Somehow when I was walking around last month’s CEDIA Expo, I completely missed what must surely be the biggest, baddest, most expensive in-wall speaker ever created. The new model from California Audio Technology, better known as CAT, includes 10 speaker drivers and costs a whopping $110,000 per channel.
The most attention-getting part of the speaker is its three 22-inch custom-made aluminum cone woofers, each mounted on its own Avonite panel. Even without those monster drivers, its dual 12-inch aluminum woofers would give it far more bass oomph than almost any other in-wall made. The main Avonite panel houses two 8.5-inch midbass drivers, two 5.5-inch midrange drivers and a 1-inch silk-dome tweeter. Each of the woofers is intended to be driven by a separate amplifier.
Although CAT obviously didn’t play the speaker on the open show floor, imagine what it could do. Most days, my home theater (which is far, far better than most people’s) uses a single 15-inch subwoofer, and that one sub gives me all the bass I really need. But just one of these CAT in-walls would have 7.7 times as much radiating area in its triple 22-inchers and dual 12-inchers as my 15-inch sub offers. A typical CAT-MBX home theater might use these in-walls for front left and right and the five-driver panel for the other channels—but still, that adds up to more than 15 times the bass radiating area of my single sub.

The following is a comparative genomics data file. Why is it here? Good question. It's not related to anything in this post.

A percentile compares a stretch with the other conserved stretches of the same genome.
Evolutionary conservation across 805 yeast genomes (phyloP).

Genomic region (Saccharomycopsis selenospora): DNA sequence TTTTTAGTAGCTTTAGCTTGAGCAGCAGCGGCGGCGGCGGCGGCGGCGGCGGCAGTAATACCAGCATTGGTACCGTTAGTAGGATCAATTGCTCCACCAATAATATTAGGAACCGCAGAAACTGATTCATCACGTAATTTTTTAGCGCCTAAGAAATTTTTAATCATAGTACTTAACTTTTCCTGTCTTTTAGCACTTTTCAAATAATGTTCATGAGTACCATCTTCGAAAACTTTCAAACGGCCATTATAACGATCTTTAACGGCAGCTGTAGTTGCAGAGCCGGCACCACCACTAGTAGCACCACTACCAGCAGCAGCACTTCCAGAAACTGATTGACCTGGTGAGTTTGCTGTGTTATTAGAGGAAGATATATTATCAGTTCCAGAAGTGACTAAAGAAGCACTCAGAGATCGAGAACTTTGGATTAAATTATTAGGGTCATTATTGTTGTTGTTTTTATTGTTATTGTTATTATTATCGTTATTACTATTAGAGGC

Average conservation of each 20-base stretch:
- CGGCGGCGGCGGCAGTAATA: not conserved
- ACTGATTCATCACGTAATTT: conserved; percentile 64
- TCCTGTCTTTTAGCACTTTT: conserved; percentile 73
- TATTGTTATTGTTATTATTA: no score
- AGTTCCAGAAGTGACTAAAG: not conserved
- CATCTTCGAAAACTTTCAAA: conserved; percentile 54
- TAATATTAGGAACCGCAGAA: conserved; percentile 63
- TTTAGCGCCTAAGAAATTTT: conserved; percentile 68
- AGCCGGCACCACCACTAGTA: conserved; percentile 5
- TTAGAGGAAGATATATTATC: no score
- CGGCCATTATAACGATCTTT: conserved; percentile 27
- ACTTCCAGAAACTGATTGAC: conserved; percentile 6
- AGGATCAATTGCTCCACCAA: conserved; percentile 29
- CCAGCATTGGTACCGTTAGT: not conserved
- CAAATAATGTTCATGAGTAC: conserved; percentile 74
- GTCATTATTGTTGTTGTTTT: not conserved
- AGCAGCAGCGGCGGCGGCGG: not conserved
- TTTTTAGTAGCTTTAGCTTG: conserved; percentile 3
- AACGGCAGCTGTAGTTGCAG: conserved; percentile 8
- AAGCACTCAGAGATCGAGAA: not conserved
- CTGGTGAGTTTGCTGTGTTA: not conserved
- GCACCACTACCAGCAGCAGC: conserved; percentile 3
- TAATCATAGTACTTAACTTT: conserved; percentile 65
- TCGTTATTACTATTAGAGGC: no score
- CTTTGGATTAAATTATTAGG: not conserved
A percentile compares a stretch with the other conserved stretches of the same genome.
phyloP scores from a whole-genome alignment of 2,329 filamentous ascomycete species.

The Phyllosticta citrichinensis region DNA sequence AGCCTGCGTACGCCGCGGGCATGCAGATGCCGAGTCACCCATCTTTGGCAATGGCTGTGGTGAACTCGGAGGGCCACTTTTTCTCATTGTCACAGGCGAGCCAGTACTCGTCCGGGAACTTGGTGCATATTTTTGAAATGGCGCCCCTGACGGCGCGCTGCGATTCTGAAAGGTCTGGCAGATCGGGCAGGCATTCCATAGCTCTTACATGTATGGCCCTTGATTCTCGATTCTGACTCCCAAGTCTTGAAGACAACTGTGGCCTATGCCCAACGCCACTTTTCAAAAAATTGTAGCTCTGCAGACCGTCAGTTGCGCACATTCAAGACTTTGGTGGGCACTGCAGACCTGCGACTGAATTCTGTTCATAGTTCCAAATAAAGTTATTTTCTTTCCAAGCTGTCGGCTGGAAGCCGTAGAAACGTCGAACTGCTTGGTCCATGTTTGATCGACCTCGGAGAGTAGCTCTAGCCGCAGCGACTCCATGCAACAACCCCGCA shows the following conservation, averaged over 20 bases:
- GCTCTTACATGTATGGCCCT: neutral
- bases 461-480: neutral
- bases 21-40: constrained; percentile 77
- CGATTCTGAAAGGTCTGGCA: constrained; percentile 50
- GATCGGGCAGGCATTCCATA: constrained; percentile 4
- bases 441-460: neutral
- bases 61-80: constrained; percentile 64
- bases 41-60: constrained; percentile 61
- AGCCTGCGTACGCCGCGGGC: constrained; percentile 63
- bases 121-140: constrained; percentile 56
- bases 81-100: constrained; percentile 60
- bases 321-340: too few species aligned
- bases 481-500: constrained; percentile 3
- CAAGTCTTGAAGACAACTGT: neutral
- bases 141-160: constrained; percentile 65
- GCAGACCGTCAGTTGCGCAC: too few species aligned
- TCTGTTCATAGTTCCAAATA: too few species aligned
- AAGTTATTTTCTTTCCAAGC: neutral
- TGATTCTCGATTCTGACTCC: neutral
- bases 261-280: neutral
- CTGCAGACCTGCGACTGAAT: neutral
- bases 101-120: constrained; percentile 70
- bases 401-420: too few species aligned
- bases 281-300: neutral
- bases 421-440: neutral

If the stock Avonite construction seems too déclassé for you, or if you feel $110K per channel just isn’t an adequate expenditure for a speaker, CAT can also machine the speaker baffles out of even more elite materials, such as marble, granite, titanium or stainless steel. Budget-conscious ultra-high-end home theater enthusiasts can downscale with baffles made from high-density fiberboard.
CAT president Brian Barr promises I’ll get to hear these speakers in an actual installation sometime soon. I’ll let you know how it sounds, assuming the pressure from the 22-inch woofers doesn’t implode my chest cavity.
Brent Butterworth and Geoff Morrison combine their years of gear testing and knowledge in one überblog of irreverence and techiness.
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